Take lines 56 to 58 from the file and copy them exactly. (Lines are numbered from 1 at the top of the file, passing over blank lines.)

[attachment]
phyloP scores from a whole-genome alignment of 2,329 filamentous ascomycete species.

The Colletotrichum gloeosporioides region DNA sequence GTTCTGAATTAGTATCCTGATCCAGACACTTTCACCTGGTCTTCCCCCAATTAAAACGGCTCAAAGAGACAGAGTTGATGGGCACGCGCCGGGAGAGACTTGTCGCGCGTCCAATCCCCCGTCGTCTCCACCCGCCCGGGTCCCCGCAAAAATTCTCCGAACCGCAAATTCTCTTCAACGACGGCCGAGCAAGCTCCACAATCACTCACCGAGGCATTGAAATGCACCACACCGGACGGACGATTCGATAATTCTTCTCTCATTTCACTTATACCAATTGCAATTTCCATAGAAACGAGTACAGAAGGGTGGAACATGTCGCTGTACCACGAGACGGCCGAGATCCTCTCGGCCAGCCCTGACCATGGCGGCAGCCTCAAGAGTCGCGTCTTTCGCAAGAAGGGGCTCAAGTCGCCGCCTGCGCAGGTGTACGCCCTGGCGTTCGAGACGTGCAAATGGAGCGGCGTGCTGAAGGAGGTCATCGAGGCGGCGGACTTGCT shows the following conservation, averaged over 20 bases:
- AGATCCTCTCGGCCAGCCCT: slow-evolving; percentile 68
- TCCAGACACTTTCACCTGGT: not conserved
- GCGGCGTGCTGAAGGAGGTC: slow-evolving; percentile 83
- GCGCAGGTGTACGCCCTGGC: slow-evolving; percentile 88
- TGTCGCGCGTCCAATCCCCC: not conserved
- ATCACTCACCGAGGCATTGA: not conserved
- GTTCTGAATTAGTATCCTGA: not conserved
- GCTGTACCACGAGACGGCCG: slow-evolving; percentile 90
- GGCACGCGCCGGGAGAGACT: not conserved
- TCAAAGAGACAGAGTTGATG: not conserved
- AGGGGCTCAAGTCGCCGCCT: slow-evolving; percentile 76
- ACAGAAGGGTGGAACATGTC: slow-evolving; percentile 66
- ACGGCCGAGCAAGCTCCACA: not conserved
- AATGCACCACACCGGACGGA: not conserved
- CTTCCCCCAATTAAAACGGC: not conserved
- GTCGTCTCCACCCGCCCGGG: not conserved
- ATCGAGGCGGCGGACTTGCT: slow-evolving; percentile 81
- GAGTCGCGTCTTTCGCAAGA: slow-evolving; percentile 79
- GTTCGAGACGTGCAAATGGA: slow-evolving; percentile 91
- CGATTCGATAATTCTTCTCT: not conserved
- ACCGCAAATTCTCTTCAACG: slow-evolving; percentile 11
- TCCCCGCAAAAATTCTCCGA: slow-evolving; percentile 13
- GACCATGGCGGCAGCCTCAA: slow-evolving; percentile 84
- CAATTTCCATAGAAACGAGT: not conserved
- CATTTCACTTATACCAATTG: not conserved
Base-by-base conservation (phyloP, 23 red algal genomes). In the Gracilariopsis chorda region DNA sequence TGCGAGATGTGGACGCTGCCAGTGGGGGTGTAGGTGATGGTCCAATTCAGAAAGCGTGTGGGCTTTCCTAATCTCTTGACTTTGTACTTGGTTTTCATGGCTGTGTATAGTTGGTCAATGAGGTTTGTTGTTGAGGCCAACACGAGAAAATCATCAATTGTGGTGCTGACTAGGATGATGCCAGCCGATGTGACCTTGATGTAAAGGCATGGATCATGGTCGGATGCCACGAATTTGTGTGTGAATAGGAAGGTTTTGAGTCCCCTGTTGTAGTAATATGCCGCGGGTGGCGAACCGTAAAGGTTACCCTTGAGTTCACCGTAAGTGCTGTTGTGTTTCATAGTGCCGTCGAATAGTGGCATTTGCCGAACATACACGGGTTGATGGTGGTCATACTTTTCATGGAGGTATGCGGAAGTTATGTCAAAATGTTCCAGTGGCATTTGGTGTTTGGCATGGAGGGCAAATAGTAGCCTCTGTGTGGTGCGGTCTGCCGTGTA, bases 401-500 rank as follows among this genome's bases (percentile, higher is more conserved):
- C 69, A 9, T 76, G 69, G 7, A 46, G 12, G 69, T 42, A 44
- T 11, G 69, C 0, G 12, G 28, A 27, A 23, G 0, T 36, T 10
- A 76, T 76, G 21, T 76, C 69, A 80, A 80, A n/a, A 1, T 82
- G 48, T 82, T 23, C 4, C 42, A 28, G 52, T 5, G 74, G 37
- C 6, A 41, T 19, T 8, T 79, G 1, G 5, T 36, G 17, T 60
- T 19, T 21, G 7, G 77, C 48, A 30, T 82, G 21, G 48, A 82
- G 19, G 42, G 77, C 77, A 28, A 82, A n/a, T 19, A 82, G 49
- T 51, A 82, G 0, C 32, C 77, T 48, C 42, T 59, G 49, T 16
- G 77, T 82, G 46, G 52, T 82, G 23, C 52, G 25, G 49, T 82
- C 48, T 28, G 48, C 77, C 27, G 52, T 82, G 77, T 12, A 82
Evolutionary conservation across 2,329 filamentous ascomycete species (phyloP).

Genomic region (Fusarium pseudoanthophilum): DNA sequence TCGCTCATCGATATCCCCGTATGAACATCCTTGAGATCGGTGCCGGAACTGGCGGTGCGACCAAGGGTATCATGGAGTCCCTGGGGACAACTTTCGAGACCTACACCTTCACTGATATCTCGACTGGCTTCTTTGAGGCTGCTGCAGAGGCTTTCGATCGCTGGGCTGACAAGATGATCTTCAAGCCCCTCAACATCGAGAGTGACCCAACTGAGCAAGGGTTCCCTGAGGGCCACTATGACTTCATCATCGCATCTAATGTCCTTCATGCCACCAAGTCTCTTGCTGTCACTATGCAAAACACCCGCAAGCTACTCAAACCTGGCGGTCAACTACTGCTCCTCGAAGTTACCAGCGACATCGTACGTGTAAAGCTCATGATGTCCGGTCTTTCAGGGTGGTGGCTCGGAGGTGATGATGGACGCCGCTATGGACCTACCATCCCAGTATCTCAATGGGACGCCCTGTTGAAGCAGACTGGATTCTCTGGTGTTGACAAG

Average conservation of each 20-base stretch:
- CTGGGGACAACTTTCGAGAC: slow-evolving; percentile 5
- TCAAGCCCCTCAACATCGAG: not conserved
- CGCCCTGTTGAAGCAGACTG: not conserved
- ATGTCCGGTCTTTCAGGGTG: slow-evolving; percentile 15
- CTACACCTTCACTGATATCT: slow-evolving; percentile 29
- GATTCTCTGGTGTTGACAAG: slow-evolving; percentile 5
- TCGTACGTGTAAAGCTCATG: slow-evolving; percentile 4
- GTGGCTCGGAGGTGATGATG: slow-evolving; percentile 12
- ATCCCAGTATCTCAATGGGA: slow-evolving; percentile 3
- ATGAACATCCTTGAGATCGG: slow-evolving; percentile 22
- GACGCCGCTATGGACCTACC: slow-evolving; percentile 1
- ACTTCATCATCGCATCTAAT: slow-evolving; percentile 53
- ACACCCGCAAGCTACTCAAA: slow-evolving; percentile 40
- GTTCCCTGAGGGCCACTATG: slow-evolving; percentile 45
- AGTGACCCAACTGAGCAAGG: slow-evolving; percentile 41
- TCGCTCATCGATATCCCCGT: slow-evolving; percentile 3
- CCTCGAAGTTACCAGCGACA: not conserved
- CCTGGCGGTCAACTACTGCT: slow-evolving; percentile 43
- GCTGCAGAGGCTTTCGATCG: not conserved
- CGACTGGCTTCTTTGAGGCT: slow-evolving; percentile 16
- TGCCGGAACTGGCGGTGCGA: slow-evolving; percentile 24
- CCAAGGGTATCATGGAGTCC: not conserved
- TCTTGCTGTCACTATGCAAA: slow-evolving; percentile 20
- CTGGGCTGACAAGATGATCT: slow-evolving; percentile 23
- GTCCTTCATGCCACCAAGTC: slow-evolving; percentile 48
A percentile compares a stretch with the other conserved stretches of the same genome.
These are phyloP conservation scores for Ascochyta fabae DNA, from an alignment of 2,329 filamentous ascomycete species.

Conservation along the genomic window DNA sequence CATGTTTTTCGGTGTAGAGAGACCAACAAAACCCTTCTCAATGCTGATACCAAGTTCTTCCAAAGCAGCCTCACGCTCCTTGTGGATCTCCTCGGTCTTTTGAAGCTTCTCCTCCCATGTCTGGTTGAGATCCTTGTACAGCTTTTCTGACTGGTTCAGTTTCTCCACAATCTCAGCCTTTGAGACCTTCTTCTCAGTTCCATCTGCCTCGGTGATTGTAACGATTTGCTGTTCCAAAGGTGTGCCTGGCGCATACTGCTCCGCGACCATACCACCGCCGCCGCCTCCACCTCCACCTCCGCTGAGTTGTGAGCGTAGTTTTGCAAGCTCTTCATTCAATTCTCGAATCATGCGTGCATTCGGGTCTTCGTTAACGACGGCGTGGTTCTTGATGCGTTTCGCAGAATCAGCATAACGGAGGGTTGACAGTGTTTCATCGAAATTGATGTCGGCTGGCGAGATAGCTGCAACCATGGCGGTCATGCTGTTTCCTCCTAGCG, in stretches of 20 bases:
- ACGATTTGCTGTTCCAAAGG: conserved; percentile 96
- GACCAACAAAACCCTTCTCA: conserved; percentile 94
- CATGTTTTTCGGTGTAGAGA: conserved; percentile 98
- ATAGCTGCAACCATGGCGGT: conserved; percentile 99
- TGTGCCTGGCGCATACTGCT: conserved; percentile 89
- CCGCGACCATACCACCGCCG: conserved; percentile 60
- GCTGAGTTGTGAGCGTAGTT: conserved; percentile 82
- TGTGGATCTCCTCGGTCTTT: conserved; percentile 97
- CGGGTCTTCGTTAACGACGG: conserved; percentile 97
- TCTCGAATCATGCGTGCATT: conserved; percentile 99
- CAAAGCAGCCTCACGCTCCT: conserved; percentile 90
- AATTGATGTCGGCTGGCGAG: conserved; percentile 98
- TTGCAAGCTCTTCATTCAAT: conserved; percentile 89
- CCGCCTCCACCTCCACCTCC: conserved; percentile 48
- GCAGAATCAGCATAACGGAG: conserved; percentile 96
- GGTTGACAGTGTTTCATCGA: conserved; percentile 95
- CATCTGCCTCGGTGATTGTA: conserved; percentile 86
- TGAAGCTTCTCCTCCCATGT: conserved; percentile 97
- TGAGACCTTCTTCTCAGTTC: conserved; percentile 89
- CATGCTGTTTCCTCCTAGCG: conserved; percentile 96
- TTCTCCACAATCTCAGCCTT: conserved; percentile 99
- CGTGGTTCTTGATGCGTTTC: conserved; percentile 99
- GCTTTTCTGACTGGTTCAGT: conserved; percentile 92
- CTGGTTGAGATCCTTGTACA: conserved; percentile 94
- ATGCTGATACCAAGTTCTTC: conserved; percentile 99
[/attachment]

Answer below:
- AGTGACCCAACTGAGCAAGG: slow-evolving; percentile 41
- TCGCTCATCGATATCCCCGT: slow-evolving; percentile 3
- CCTCGAAGTTACCAGCGACA: not conserved